Cattle producers say new “mad cow” rule will strand them with rotting carcasses

(John Morgan/FLICKR)


For anyone who has ever misplaced a package of ground chuck in the back of the fridge, the stench of old meat no doubt conjures memories of an emergency trip to the dumpster. Just imagine if instead of a pound of beef, you had the entire 1,200-pound carcass rotting in your yard.

The National Cattlemen’s Beef Association said in a statement Tuesday a Food and Drug Administration rule that was slated to take effect at the end of April could leave up to 577 million additional pounds of dead cattle on the doorsteps of producers and veterinarians each year.

The measure is intended to prevent outbreaks of Bovine Spongiform Encephalopathy, more compellingly known as “mad cow disease,” in U.S. cattle stocks, following the 2003 discovery of a BSE-infected dairy cow in the U.S.

In response to mounting backlash from producers, the FDA announced Monday it will delay the implementation of a rule called “Substances Prohibited from Use in Animal Food or Feed” for 60 days, but critics say the FDA should be reconsidering the regulation itself, rather than just postponing the deadline. 

Since 1997, the FDA has prohibited cattle producers from raising their livestock on feed made from ruminant animals, such as goats, horses or other cattle. The new rule would strengthen existing regulations by banning the use of high-risk materials, such as the brains, spinal cords or carcasses of cattle 30 months of age and older in the manufacturing of all animal feed.

Opponents argue that science-based measures have significantly decreased the incidence of mad cow disease in the U.S., saying further regulations will complicate rather than improve animal health and safety and burden producers with additional costs.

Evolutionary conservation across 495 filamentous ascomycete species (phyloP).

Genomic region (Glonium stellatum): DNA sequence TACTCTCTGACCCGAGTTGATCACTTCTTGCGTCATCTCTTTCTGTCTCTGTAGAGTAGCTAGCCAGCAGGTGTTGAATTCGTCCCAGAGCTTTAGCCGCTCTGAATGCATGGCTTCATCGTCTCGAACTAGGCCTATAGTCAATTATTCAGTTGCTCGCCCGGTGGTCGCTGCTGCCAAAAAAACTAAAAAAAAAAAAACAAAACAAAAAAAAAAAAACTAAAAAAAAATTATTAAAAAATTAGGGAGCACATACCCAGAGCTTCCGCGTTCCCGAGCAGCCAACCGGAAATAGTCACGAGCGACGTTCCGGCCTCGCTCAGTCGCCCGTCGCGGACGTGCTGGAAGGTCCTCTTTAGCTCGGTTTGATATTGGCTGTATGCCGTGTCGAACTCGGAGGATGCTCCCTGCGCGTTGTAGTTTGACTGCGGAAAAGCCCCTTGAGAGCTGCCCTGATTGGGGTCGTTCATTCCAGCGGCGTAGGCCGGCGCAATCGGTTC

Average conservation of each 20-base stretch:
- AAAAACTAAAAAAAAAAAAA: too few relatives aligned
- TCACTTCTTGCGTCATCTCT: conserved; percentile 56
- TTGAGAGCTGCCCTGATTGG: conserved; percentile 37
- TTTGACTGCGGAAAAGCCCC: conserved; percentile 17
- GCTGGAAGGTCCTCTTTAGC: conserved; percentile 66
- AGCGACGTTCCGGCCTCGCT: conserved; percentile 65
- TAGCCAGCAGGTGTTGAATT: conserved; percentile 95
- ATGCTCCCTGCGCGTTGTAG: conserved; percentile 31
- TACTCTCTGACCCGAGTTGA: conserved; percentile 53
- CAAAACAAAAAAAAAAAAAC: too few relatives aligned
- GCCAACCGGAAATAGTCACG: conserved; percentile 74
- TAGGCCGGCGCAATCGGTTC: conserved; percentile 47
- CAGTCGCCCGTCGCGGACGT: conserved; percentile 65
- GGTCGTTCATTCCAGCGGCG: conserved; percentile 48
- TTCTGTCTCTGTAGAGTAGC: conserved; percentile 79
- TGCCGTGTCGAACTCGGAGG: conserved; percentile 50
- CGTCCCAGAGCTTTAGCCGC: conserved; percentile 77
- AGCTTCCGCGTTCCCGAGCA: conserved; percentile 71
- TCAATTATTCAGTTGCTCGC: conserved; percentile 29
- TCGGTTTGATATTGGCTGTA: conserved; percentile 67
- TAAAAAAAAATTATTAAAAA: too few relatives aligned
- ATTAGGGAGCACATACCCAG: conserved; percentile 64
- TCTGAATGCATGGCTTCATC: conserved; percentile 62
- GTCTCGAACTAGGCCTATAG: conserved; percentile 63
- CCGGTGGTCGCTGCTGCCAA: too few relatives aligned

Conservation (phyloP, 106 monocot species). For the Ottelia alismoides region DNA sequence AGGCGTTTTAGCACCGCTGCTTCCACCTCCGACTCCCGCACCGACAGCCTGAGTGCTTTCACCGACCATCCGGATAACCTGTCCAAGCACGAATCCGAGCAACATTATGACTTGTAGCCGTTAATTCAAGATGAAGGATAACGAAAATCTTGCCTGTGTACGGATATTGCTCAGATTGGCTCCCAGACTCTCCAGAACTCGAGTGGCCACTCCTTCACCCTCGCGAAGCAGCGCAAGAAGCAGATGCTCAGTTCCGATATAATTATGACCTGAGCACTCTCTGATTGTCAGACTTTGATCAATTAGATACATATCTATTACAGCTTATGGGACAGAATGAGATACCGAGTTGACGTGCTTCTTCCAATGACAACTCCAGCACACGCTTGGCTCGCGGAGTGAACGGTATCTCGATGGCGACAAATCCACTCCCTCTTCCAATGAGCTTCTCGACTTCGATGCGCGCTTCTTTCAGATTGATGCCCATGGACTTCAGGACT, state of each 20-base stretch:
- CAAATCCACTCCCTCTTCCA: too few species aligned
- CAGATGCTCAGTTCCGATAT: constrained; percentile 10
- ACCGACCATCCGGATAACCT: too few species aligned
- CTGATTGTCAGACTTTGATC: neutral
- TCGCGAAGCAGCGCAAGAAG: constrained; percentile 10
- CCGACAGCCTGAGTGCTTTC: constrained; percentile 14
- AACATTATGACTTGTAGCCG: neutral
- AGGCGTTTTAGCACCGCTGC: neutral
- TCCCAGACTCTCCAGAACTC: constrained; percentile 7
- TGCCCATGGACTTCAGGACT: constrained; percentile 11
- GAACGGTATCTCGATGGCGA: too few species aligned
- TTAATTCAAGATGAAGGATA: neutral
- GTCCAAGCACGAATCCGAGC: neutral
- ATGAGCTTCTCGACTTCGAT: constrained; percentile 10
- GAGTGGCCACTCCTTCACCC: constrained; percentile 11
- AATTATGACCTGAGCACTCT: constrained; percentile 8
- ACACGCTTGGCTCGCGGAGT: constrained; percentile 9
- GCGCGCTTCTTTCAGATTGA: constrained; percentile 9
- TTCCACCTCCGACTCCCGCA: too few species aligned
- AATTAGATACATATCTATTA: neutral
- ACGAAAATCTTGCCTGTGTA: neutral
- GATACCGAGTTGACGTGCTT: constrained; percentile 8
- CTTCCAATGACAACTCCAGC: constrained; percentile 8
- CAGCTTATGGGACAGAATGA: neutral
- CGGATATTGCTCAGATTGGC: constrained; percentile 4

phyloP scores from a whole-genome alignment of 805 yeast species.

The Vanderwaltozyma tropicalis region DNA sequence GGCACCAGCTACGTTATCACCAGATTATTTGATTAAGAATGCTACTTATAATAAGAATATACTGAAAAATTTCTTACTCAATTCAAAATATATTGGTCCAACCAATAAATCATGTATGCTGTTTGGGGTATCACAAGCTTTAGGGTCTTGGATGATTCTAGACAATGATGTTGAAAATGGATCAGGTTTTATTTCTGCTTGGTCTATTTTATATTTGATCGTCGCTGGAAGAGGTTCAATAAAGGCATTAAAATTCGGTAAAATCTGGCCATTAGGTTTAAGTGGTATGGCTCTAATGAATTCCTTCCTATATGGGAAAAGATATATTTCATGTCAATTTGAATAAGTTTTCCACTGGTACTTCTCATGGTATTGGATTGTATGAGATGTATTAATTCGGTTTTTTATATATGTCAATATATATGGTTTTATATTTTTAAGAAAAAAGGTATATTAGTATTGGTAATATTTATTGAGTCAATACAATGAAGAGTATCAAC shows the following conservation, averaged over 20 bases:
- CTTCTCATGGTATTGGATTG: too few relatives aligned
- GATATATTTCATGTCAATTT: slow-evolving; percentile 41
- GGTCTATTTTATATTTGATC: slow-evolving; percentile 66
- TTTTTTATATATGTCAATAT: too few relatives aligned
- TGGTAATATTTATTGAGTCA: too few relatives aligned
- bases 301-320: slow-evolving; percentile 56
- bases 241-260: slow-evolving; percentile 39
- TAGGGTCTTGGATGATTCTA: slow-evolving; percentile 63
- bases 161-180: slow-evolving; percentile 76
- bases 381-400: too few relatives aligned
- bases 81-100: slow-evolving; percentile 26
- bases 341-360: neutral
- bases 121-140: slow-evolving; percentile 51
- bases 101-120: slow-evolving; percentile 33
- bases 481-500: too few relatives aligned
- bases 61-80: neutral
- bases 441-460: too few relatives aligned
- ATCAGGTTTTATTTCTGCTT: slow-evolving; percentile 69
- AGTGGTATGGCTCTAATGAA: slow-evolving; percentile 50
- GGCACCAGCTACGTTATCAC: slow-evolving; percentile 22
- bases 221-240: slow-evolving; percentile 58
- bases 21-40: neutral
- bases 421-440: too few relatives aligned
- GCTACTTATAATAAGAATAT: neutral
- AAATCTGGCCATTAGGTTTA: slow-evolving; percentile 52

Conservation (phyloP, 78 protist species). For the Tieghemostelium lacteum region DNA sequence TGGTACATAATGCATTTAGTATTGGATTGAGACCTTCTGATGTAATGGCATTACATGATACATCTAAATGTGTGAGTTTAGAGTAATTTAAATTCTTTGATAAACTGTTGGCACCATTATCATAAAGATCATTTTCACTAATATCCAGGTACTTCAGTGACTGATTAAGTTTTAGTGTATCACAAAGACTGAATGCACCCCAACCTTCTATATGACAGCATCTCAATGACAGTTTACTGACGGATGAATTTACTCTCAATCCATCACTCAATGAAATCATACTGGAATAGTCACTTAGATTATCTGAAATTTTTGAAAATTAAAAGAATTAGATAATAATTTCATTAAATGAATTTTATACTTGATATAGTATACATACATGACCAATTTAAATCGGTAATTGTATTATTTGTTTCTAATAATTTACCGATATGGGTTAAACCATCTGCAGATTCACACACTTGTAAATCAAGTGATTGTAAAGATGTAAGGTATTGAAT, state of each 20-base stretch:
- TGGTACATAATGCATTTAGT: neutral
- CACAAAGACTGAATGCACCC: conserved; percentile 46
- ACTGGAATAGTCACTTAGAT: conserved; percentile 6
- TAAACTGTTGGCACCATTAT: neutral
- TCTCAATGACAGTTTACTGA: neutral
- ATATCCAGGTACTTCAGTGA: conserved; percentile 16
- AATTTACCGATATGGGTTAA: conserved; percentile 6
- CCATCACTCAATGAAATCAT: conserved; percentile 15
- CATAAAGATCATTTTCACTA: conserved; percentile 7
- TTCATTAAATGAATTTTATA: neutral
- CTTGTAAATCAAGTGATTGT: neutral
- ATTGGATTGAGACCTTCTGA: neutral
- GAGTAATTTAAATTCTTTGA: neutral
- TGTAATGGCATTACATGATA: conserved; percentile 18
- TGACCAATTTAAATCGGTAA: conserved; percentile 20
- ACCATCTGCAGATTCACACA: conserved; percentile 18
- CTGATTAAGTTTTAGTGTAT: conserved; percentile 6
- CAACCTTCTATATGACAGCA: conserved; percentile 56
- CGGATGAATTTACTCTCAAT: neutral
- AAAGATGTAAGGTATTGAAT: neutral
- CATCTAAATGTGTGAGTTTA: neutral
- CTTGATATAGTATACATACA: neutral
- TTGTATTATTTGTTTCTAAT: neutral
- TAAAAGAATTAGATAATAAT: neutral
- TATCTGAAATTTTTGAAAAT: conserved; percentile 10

According to Maralee Johnson of the Illinois Beef Association, cattle farms already undergo about 100 inspections every year.

Given the liability that will accompany the upcoming ban, rendering services have already become more scrupulous about picking up dead animals or have increased fees for hauling cattle older than 30 months.

Johnson explained, “Some renderers used to charge $50 to pick up those animals, but now it’s $100 per head.” The costs add up, she said, and cattle that are not processed ultimately go to a landfill. “It seems like a shame,” Johnson added.

However, in the wake of continual salmonella outbreaks attributed to lax standards at U.S. peanut and pistachio manufacturers, it seems unlikely the FDA will budge on issues regarding meat, even if it is intended for dog food.

The public has until April 16 to comment on whether or not the ban should be delayed at all.

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